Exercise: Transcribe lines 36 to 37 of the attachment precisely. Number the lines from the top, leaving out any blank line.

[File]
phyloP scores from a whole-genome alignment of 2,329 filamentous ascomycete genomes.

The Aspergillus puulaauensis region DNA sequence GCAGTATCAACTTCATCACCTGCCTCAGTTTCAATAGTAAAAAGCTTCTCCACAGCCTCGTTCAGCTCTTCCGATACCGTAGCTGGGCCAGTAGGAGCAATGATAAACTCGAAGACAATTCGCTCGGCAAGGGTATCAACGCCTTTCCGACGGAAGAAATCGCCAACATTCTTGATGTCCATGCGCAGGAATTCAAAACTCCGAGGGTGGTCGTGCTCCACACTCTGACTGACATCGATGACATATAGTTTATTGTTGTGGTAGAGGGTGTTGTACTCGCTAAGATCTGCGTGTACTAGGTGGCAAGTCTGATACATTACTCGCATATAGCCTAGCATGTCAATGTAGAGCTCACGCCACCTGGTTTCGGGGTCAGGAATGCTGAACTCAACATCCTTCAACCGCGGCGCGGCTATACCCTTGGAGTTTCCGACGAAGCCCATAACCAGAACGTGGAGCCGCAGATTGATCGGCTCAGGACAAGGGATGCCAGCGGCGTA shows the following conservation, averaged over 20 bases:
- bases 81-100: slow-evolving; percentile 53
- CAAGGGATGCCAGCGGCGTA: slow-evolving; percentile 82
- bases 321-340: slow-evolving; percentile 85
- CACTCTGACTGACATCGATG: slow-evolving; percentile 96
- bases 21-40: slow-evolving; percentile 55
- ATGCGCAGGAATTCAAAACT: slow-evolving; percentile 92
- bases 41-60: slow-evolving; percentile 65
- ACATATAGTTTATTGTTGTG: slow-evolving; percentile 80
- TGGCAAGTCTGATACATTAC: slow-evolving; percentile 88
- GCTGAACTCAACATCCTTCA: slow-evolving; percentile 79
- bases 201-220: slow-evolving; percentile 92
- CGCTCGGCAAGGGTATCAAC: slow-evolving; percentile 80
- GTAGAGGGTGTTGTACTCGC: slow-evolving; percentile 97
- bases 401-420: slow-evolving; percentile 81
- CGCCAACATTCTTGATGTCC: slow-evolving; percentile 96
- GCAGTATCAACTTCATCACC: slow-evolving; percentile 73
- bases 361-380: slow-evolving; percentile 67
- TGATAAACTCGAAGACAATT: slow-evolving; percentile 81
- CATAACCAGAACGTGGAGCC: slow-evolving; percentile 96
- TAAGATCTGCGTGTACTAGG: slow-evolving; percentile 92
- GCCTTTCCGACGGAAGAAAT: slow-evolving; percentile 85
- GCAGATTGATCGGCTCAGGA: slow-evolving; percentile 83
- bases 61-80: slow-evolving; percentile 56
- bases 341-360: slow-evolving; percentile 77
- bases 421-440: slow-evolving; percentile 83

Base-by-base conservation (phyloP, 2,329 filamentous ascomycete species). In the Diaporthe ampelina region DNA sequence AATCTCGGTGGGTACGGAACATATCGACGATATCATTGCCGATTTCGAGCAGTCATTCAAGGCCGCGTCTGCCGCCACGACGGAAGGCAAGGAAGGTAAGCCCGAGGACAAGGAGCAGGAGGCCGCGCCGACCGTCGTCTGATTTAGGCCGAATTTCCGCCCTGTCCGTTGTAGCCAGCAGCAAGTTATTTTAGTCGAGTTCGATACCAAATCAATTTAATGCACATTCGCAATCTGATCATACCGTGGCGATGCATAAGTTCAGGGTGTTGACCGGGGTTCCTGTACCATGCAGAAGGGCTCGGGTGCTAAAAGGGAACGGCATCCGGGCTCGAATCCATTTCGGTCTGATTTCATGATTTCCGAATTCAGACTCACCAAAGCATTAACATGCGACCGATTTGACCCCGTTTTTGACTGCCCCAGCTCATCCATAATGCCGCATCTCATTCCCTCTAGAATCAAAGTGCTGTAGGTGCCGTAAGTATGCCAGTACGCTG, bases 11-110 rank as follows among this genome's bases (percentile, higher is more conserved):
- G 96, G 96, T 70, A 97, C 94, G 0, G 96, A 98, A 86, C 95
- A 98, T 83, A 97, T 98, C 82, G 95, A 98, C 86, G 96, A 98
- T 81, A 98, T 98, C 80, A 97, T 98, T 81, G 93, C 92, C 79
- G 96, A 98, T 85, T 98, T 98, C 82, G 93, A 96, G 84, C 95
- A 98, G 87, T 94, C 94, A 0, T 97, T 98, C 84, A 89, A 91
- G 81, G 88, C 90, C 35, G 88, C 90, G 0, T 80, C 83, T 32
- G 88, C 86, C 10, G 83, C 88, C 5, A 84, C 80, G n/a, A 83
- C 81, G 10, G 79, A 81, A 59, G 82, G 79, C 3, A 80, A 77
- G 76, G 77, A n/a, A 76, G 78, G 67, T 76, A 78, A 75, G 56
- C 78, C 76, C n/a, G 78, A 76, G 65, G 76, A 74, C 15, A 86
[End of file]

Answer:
- C 81, G 10, G 79, A 81, A 59, G 82, G 79, C 3, A 80, A 77
- G 76, G 77, A n/a, A 76, G 78, G 67, T 76, A 78, A 75, G 56